Plastic Pipes– Plastic plumbing pipes are used for draining or vent lines. 

Plumbing Vents– Located on the roof of your home, plumbing vents are responsible for releasing sewer gases into the air outside of your home. 

Plunger– A clog clearing device consisting of a rubber cup on a long handle.  It is used to clear a clogged pipe my means of water pressure. 

Potable Water– Potable water mean water that is safe to consume. 

Pressure Gauge– A pressure gauge is a device that monitors the amount of water pressure present in a water system, such as a hot water heater or well pump.  

Pressure Relief Valve (TPR Valve)– Located on the side of a water tank, a pressure relief valve is used to release excess water pressure from the water tank. 

Pressure Tank– A pressure tank gives you instant access to well water, without needing to manually turn on the water pump.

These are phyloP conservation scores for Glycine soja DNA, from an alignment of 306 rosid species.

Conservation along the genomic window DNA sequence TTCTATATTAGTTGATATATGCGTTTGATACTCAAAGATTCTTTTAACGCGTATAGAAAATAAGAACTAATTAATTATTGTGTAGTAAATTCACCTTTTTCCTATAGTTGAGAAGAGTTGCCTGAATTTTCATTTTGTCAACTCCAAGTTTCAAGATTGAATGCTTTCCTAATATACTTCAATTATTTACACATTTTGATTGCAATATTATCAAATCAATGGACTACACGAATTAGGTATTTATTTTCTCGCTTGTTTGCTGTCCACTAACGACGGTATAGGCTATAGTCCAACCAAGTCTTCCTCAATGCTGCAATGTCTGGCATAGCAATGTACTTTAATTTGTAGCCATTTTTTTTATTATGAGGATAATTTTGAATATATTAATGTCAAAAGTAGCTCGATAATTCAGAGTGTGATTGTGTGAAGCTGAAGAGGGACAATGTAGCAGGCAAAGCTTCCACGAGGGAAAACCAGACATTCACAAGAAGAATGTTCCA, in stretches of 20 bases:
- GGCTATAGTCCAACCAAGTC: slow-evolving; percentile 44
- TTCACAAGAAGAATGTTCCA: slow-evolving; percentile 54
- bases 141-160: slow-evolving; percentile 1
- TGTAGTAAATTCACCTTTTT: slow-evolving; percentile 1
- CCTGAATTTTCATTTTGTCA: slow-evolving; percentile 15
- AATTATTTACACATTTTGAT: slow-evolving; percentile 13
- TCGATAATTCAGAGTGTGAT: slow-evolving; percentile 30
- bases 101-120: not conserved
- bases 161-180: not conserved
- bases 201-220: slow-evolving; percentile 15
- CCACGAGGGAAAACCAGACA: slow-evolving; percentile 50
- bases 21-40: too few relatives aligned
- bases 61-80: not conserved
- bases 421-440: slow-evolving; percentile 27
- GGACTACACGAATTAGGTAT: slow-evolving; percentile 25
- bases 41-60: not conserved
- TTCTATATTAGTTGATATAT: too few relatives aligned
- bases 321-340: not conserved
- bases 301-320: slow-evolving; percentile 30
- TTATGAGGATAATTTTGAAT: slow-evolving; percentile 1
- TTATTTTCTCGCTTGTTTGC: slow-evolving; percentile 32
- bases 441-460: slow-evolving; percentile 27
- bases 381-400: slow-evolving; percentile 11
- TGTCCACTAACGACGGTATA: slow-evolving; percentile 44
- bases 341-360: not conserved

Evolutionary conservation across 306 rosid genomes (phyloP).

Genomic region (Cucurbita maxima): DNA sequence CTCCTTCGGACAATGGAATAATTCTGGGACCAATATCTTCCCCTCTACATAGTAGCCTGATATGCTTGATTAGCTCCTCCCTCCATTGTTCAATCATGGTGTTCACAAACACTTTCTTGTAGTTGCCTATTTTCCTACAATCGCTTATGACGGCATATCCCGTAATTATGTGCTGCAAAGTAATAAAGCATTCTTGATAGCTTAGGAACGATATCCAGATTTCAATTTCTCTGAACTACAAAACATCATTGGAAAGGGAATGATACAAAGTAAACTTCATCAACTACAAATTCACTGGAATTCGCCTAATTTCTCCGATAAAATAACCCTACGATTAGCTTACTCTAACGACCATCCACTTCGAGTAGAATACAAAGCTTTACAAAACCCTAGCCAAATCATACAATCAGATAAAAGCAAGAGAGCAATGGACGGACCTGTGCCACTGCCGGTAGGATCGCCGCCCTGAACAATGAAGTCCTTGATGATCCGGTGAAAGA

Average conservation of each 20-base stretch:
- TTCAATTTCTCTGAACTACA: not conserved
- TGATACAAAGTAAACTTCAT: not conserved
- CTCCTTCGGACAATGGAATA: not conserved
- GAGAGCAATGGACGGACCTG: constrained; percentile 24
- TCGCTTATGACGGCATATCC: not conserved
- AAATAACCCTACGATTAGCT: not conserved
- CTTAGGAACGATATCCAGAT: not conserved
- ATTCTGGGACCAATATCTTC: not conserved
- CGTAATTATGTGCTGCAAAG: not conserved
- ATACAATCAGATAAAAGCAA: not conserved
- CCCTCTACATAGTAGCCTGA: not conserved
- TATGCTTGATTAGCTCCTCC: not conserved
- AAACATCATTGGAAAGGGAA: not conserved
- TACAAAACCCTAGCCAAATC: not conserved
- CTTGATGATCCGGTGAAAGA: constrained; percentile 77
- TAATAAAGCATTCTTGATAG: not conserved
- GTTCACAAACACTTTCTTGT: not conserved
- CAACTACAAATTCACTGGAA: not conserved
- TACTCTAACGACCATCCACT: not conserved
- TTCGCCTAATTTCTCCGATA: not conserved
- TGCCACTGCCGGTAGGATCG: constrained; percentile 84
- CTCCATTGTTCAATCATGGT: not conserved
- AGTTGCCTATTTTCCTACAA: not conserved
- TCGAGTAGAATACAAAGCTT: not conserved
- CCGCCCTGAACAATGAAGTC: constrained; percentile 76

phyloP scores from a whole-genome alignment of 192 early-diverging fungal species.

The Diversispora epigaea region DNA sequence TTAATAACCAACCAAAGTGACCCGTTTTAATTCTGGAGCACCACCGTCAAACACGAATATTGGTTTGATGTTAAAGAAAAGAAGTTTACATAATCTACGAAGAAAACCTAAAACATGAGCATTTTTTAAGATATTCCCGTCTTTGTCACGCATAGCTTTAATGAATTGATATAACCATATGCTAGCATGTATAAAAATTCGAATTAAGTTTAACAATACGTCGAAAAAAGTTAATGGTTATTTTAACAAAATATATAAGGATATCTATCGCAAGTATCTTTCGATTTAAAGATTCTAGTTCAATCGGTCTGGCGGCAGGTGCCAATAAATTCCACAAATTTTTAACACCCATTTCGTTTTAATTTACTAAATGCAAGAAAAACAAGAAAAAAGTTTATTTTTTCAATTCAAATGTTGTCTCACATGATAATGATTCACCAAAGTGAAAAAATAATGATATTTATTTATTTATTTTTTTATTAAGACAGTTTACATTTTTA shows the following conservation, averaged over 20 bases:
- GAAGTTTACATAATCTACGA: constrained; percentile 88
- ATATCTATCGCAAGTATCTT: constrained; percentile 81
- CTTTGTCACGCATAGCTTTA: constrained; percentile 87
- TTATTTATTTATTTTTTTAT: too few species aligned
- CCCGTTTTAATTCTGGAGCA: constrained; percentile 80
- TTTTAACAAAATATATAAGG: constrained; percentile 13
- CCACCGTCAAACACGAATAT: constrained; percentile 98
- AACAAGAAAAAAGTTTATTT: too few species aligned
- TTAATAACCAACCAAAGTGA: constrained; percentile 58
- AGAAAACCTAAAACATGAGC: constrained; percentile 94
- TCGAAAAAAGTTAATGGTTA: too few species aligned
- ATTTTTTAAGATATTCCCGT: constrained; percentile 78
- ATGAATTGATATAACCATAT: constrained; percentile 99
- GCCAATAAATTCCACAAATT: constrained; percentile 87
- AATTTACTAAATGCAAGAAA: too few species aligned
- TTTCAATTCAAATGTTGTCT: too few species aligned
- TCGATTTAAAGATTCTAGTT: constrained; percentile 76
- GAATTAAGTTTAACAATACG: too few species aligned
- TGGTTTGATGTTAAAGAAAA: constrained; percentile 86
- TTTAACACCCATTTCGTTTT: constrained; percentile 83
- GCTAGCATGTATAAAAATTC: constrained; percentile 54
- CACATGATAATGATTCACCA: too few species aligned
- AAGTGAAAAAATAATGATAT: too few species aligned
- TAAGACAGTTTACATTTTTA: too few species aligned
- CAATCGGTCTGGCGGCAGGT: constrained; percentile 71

PSI– PSI stands for Pounds per Square Inch, referring to the amount of water pressure present. 

PVC-CPVC Pipes– This type of plumbing pipe is a hard-plastic pipe option.  The difference lies between the temperature that they can handle.  PVC Pipes can handle up to 140∞F, and only comes in nominal size piping, while CPVC Pipes can handle up to 200∞F, and comes in both nominal and copper pipe sizes.  

Reverse Osmosis System– This is a type of water filtration system is used to remove debris from water entering your home, such as silt and sand.  There are two types of reverse osmosis systems- whole home and point of use. 

Sacrificial Anode Rod– A Sacrificial Anode rod is a metal rod screwed into the top of your water tank, which attracts corrosive elements in your water supply.  

Sediment– Sediment is the build up of debris that settles on the bottom of your hot water tank.